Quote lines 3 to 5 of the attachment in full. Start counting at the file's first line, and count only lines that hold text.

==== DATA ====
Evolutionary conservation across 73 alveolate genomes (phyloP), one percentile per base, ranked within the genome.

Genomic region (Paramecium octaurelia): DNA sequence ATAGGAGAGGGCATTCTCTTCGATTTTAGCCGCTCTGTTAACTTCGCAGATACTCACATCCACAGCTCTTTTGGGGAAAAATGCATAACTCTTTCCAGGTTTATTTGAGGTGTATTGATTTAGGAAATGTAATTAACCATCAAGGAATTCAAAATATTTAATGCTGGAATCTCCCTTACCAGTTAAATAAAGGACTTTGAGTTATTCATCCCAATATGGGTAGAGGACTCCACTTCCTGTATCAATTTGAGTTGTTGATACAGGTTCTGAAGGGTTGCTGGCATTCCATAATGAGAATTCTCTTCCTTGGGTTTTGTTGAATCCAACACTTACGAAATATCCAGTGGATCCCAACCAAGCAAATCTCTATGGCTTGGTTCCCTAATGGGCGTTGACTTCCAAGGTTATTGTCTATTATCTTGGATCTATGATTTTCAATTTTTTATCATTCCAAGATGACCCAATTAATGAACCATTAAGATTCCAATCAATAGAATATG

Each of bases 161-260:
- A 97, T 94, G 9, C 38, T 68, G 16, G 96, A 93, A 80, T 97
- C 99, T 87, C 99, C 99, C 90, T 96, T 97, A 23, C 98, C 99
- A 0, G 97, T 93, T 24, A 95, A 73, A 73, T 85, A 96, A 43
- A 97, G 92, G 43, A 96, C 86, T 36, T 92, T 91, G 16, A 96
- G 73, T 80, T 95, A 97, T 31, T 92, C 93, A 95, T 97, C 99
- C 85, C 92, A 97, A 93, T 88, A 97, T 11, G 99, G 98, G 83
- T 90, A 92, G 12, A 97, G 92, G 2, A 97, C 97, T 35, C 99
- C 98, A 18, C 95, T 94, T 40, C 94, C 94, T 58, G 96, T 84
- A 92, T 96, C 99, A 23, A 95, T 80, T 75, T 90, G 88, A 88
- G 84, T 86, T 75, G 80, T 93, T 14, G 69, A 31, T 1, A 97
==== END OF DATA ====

Each of bases 161-260:
- A 97, T 94, G 9, C 38, T 68, G 16, G 96, A 93, A 80, T 97
- C 99, T 87, C 99, C 99, C 90, T 96, T 97, A 23, C 98, C 99